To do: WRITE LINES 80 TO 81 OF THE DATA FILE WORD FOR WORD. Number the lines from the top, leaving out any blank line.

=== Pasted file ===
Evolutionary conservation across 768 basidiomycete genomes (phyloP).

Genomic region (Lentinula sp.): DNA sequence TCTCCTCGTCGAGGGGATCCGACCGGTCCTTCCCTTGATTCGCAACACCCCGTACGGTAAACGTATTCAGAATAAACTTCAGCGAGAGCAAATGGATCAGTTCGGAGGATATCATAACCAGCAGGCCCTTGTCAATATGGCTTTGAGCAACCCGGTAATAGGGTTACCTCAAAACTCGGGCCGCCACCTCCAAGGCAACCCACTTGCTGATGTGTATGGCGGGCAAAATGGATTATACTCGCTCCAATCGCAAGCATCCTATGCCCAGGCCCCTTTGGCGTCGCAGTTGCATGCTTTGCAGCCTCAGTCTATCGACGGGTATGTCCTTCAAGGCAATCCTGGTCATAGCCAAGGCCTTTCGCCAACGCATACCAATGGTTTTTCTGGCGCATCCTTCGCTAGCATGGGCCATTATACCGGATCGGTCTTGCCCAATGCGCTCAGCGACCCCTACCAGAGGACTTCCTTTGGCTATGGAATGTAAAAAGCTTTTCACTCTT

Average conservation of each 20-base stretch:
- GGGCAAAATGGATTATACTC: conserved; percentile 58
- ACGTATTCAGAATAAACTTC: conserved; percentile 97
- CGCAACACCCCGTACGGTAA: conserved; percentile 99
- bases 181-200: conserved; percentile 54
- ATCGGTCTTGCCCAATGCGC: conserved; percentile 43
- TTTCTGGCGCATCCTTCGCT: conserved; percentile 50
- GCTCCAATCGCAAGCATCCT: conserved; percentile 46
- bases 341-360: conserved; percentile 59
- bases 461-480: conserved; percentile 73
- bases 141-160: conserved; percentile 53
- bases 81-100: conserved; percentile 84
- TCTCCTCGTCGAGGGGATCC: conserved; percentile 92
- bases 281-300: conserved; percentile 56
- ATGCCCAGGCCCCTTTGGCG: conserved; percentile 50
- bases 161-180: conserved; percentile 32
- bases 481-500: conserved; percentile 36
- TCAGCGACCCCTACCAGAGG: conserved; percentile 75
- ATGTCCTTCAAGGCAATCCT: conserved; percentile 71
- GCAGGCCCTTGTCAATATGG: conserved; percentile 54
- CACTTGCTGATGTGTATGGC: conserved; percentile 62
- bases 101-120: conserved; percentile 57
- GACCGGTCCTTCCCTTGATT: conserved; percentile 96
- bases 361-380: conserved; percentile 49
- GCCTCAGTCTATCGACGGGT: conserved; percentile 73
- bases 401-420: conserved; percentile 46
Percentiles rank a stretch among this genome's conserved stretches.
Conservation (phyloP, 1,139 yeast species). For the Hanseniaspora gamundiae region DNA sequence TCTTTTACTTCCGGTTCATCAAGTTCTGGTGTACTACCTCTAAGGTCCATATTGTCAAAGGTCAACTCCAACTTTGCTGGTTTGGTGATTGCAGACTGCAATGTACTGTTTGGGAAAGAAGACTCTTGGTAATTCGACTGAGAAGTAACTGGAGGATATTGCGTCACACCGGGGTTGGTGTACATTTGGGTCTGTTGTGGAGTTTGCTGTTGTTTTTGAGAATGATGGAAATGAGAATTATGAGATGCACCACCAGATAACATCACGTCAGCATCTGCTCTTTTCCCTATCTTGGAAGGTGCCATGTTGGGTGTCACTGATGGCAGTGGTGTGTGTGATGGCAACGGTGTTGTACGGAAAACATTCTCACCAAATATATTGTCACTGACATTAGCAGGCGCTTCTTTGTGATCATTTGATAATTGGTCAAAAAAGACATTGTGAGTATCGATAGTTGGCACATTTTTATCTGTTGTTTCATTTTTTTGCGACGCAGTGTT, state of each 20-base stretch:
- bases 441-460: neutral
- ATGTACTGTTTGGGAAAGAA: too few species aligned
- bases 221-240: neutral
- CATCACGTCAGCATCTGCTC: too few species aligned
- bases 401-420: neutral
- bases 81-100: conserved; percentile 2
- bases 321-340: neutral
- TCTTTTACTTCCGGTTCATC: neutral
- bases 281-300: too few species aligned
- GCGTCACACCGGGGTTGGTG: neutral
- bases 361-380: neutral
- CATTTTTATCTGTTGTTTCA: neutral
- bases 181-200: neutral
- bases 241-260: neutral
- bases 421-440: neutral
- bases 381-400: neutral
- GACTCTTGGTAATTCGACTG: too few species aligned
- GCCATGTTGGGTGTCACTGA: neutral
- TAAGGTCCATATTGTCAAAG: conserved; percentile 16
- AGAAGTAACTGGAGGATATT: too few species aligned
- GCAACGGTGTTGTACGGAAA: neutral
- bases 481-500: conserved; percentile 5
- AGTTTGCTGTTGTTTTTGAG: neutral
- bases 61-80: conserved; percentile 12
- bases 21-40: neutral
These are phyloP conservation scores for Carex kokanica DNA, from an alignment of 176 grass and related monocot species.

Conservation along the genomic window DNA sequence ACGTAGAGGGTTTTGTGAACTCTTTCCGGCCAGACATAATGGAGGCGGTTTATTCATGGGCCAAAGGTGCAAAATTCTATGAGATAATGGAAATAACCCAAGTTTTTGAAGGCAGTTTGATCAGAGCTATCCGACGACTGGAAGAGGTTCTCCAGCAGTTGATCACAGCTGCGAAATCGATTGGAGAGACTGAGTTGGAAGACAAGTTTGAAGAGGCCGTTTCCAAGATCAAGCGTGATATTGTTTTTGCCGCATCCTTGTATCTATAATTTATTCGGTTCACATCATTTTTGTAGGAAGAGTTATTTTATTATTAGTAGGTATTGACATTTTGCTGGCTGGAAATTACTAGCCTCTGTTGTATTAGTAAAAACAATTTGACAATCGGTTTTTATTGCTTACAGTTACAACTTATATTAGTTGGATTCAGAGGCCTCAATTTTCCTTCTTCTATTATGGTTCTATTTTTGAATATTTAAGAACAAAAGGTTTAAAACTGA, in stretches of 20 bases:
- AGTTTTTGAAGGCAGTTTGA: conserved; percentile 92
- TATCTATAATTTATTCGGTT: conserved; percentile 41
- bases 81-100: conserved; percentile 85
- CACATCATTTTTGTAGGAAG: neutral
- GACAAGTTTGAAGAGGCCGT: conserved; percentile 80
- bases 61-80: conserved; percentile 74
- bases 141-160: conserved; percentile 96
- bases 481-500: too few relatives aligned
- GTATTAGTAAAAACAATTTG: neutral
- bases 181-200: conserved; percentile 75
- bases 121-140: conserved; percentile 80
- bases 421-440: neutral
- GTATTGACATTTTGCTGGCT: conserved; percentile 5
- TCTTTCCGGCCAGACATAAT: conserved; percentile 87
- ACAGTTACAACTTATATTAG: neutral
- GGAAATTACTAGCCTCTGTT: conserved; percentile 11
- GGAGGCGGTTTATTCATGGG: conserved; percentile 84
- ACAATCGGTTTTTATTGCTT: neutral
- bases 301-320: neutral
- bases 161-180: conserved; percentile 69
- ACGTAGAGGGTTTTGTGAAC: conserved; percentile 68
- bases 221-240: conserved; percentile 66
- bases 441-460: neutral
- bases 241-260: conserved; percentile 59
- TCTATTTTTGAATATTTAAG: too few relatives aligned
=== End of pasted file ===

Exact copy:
- bases 441-460: neutral
- bases 241-260: conserved; percentile 59